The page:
Dr. Sarasvathy was researching serial entrepreneurs to assess and codify the domain expertise they represented. Among the principles she discovered was one she identified as “The Lemonade Principle” evoking the widespread classic notion, “when life gives you lemons, make lemonade’.
Entrepreneurs, business developers, and product marketers all use contingencies for their benefit when the market is unknown and unknowable. New ventures are often products of contingencies or serendipity. The very structure, goals, competencies, and culture of the venture are the residual sediment of human activity striving to fulfill their aspirations with the particular tools and in the particular location and time in which they live.
As Sarasvathy notes however, it is not the contingencies themselves, but how an entrepreneur leverages those contingencies that forms the difference. Their approach is in contrast to the traditional approach of managing for risks and minimizing the surprises.
When you are executing a plan with a clear objective, minimizing risk is relevant. However, when you are creating a new venture with an unpredictable and perhaps unknowable market, your solution logic is more about designing and constructing than deciding. In that context, serendipity becomes an asset.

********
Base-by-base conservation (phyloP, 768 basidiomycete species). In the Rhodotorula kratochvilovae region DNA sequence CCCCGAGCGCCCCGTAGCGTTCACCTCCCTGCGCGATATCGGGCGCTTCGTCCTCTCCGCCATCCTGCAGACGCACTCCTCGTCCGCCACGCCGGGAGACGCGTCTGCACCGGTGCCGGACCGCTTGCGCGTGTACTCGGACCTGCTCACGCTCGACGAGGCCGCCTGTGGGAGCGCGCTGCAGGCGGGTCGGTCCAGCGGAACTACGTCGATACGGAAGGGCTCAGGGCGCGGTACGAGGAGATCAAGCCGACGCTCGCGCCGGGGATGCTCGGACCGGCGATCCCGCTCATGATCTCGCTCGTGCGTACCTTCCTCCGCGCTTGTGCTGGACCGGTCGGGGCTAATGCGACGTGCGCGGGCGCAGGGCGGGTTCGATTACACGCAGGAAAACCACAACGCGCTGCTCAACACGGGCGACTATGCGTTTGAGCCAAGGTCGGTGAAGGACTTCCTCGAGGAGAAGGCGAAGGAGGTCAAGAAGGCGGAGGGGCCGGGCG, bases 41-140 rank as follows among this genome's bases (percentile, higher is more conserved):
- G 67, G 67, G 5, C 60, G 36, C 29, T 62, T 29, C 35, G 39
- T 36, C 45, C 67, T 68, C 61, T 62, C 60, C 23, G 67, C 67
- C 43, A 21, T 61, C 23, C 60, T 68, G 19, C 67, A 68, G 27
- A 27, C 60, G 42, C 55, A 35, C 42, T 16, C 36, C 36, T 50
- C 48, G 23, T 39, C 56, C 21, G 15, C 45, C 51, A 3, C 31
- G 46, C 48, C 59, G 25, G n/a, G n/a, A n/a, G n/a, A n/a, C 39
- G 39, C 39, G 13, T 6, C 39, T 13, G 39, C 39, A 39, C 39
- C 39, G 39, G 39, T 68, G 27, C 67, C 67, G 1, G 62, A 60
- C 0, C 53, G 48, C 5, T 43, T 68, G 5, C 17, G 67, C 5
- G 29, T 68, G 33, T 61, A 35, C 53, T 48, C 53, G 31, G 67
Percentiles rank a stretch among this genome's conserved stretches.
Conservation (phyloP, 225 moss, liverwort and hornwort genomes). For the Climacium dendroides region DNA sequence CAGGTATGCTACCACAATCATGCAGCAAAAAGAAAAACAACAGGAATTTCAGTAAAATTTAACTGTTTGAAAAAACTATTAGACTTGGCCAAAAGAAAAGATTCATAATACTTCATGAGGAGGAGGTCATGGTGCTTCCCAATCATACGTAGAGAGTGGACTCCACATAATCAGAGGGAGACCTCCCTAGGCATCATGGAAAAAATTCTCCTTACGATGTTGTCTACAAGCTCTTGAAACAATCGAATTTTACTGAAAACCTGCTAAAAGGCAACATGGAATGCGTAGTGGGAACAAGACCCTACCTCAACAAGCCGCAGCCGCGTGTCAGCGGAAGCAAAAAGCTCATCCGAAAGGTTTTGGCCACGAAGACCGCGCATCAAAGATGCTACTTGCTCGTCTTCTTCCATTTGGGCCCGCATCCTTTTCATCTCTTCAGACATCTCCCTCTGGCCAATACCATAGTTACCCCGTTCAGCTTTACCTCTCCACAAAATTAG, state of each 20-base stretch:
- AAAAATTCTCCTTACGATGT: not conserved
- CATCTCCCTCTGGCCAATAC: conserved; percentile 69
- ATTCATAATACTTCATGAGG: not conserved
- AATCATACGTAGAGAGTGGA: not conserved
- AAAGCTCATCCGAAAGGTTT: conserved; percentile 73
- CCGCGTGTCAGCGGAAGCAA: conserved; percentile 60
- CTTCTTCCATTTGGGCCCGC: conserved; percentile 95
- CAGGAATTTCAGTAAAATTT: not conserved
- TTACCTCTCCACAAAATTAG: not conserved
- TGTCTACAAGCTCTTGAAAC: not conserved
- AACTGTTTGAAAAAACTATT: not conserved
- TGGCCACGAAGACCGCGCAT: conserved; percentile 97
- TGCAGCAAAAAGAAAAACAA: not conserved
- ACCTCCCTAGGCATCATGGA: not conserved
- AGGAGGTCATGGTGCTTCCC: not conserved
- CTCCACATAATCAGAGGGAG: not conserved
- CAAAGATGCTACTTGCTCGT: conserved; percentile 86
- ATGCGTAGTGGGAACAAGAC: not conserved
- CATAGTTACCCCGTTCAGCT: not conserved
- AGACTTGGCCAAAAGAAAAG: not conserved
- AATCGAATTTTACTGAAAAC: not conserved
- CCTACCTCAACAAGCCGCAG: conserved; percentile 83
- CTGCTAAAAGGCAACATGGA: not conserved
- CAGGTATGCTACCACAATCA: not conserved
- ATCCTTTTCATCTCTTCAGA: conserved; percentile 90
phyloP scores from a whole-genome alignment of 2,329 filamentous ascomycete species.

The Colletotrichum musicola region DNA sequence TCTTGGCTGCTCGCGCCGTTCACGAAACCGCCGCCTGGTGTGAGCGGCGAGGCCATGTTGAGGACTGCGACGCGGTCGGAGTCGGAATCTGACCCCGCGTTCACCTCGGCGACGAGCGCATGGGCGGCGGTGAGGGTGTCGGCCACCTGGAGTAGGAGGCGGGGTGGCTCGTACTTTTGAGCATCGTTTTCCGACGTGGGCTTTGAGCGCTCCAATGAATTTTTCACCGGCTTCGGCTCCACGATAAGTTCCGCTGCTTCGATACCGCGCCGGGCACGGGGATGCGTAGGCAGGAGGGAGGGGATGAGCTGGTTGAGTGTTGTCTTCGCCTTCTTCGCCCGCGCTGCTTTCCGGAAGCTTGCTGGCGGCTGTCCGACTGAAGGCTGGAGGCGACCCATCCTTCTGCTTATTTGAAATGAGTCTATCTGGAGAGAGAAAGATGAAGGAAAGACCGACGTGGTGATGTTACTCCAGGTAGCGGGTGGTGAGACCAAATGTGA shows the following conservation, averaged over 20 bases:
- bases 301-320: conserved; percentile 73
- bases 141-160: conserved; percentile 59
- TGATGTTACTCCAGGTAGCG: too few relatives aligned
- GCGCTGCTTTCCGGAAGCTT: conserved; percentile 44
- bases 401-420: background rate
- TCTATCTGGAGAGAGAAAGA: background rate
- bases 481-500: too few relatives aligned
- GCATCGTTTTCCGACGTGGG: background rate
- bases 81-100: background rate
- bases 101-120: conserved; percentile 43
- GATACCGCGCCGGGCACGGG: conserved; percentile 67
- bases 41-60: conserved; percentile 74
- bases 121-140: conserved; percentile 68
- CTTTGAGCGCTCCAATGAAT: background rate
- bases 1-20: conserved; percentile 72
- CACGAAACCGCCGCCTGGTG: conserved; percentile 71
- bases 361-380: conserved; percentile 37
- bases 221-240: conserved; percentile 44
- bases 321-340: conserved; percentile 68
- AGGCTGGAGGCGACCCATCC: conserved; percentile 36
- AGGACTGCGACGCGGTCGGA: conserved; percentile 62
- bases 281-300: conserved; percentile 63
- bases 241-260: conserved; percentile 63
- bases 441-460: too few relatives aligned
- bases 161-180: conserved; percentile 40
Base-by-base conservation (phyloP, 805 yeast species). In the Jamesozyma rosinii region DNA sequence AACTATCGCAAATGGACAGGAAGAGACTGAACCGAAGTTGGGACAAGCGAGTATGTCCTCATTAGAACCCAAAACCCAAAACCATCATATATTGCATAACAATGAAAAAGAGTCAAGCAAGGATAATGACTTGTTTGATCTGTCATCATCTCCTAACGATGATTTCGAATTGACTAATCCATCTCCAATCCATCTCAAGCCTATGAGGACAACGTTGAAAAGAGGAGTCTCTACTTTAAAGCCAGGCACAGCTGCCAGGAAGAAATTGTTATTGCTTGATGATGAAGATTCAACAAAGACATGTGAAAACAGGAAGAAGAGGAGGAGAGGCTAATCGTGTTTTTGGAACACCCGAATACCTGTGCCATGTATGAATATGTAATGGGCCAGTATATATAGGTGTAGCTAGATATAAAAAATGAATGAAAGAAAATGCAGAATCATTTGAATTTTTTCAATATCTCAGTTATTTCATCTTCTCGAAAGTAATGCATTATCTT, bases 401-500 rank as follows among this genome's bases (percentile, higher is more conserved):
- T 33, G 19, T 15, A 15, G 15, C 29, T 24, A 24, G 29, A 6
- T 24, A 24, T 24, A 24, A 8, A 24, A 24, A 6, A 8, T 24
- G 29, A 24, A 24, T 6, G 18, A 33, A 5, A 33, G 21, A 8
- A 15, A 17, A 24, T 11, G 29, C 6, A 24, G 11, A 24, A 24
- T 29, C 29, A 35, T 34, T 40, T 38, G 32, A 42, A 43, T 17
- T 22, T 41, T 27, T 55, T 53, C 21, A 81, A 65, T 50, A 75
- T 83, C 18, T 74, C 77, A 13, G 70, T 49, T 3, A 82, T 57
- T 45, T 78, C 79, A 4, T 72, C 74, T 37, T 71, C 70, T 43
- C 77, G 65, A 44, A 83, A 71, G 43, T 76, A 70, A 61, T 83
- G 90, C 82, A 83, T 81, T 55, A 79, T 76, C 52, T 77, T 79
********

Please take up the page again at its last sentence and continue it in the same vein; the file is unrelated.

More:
As Sarasvathy recounts, in 1985 two days prior to a 4th of July weekend, Thomas Stemberg had recently lost his division manager job in a supermarket chain and was working on a business plan for a new chain when he ran out of printer ribbon for his Apple printer. He found that stationary stores had closed for the weekend and those that were open did not carry the ribbon.
Relating the episode years later to a CNN interviewer, he said he realized that small businesses could not purchase ribbons at the cost of large businesses and furthermore could often not purchase the product at all. That weekend he had no printer ribbon, but he had an idea for Staples.
While surprises are usually considered in terms of errors or failures, for the entrepreneur they are sources of opportunities or value creation.
The context of “constructing something” allows serendipity to be viewed as an asset, so it is incumbent upon the entrepreneur to adopt a “designer mindset” and seize upon contingencies in an actionable way.
Serendipity can help you build something better than the original plan if you are open to the nudge.